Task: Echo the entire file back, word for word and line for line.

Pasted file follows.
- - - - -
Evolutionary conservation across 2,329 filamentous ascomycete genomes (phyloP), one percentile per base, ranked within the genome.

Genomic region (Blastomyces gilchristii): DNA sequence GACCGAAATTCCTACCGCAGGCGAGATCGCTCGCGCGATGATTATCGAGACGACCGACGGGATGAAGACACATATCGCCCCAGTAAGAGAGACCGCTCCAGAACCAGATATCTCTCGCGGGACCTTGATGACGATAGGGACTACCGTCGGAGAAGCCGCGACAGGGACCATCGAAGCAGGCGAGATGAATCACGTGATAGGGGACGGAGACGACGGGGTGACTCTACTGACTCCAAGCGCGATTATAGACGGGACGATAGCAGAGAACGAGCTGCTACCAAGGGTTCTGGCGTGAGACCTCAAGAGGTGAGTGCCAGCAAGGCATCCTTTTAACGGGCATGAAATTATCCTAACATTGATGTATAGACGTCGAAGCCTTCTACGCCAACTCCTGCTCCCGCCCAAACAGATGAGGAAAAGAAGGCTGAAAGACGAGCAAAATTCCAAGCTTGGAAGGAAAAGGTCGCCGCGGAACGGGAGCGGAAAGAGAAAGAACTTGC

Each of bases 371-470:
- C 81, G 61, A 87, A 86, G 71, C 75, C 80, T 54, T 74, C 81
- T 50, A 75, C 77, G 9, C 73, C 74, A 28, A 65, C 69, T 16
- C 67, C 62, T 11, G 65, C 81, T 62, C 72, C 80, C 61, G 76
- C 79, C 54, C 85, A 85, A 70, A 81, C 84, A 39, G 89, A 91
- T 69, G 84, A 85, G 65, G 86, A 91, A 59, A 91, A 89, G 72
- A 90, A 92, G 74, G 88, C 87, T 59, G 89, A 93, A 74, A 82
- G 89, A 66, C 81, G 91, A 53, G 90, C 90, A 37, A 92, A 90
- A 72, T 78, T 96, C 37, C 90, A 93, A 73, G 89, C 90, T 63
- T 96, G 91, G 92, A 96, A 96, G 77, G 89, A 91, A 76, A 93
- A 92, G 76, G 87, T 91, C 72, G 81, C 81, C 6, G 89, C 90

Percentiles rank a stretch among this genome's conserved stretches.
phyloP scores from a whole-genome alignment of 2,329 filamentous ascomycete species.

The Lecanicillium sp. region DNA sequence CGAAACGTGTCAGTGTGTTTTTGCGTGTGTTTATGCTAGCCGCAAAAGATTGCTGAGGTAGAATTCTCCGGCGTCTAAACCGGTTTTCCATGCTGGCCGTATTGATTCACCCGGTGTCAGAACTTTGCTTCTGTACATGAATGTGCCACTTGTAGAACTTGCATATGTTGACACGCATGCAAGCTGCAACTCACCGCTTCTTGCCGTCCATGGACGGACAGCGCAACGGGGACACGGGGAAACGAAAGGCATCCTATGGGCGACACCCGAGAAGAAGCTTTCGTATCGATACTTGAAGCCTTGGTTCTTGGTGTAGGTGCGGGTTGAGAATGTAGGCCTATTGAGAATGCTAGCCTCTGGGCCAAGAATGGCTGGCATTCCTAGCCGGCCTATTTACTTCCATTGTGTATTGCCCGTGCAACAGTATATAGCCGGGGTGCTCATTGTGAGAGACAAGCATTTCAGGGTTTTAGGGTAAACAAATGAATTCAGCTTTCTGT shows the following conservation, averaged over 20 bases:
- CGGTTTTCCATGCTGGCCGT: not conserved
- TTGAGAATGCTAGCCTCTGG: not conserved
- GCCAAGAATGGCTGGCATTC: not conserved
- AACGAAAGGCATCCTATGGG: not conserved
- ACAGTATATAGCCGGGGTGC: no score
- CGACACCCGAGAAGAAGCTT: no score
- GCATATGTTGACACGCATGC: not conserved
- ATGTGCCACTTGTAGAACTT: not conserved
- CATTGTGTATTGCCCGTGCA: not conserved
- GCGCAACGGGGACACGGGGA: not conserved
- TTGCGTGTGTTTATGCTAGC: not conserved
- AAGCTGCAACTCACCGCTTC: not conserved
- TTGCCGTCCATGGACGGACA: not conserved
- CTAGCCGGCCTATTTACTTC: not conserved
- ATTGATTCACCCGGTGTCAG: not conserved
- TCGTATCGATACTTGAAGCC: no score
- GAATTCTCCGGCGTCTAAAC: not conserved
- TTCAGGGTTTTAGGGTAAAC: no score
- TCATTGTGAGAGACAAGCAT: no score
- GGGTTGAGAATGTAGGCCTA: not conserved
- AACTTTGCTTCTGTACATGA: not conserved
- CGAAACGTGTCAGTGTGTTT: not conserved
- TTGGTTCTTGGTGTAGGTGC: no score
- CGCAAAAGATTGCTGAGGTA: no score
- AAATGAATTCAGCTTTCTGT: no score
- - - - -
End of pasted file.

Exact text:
Evolutionary conservation across 2,329 filamentous ascomycete genomes (phyloP), one percentile per base, ranked within the genome.

Genomic region (Blastomyces gilchristii): DNA sequence GACCGAAATTCCTACCGCAGGCGAGATCGCTCGCGCGATGATTATCGAGACGACCGACGGGATGAAGACACATATCGCCCCAGTAAGAGAGACCGCTCCAGAACCAGATATCTCTCGCGGGACCTTGATGACGATAGGGACTACCGTCGGAGAAGCCGCGACAGGGACCATCGAAGCAGGCGAGATGAATCACGTGATAGGGGACGGAGACGACGGGGTGACTCTACTGACTCCAAGCGCGATTATAGACGGGACGATAGCAGAGAACGAGCTGCTACCAAGGGTTCTGGCGTGAGACCTCAAGAGGTGAGTGCCAGCAAGGCATCCTTTTAACGGGCATGAAATTATCCTAACATTGATGTATAGACGTCGAAGCCTTCTACGCCAACTCCTGCTCCCGCCCAAACAGATGAGGAAAAGAAGGCTGAAAGACGAGCAAAATTCCAAGCTTGGAAGGAAAAGGTCGCCGCGGAACGGGAGCGGAAAGAGAAAGAACTTGC

Each of bases 371-470:
- C 81, G 61, A 87, A 86, G 71, C 75, C 80, T 54, T 74, C 81
- T 50, A 75, C 77, G 9, C 73, C 74, A 28, A 65, C 69, T 16
- C 67, C 62, T 11, G 65, C 81, T 62, C 72, C 80, C 61, G 76
- C 79, C 54, C 85, A 85, A 70, A 81, C 84, A 39, G 89, A 91
- T 69, G 84, A 85, G 65, G 86, A 91, A 59, A 91, A 89, G 72
- A 90, A 92, G 74, G 88, C 87, T 59, G 89, A 93, A 74, A 82
- G 89, A 66, C 81, G 91, A 53, G 90, C 90, A 37, A 92, A 90
- A 72, T 78, T 96, C 37, C 90, A 93, A 73, G 89, C 90, T 63
- T 96, G 91, G 92, A 96, A 96, G 77, G 89, A 91, A 76, A 93
- A 92, G 76, G 87, T 91, C 72, G 81, C 81, C 6, G 89, C 90

Percentiles rank a stretch among this genome's conserved stretches.
phyloP scores from a whole-genome alignment of 2,329 filamentous ascomycete species.

The Lecanicillium sp. region DNA sequence CGAAACGTGTCAGTGTGTTTTTGCGTGTGTTTATGCTAGCCGCAAAAGATTGCTGAGGTAGAATTCTCCGGCGTCTAAACCGGTTTTCCATGCTGGCCGTATTGATTCACCCGGTGTCAGAACTTTGCTTCTGTACATGAATGTGCCACTTGTAGAACTTGCATATGTTGACACGCATGCAAGCTGCAACTCACCGCTTCTTGCCGTCCATGGACGGACAGCGCAACGGGGACACGGGGAAACGAAAGGCATCCTATGGGCGACACCCGAGAAGAAGCTTTCGTATCGATACTTGAAGCCTTGGTTCTTGGTGTAGGTGCGGGTTGAGAATGTAGGCCTATTGAGAATGCTAGCCTCTGGGCCAAGAATGGCTGGCATTCCTAGCCGGCCTATTTACTTCCATTGTGTATTGCCCGTGCAACAGTATATAGCCGGGGTGCTCATTGTGAGAGACAAGCATTTCAGGGTTTTAGGGTAAACAAATGAATTCAGCTTTCTGT shows the following conservation, averaged over 20 bases:
- CGGTTTTCCATGCTGGCCGT: not conserved
- TTGAGAATGCTAGCCTCTGG: not conserved
- GCCAAGAATGGCTGGCATTC: not conserved
- AACGAAAGGCATCCTATGGG: not conserved
- ACAGTATATAGCCGGGGTGC: no score
- CGACACCCGAGAAGAAGCTT: no score
- GCATATGTTGACACGCATGC: not conserved
- ATGTGCCACTTGTAGAACTT: not conserved
- CATTGTGTATTGCCCGTGCA: not conserved
- GCGCAACGGGGACACGGGGA: not conserved
- TTGCGTGTGTTTATGCTAGC: not conserved
- AAGCTGCAACTCACCGCTTC: not conserved
- TTGCCGTCCATGGACGGACA: not conserved
- CTAGCCGGCCTATTTACTTC: not conserved
- ATTGATTCACCCGGTGTCAG: not conserved
- TCGTATCGATACTTGAAGCC: no score
- GAATTCTCCGGCGTCTAAAC: not conserved
- TTCAGGGTTTTAGGGTAAAC: no score
- TCATTGTGAGAGACAAGCAT: no score
- GGGTTGAGAATGTAGGCCTA: not conserved
- AACTTTGCTTCTGTACATGA: not conserved
- CGAAACGTGTCAGTGTGTTT: not conserved
- TTGGTTCTTGGTGTAGGTGC: no score
- CGCAAAAGATTGCTGAGGTA: no score
- AAATGAATTCAGCTTTCTGT: no score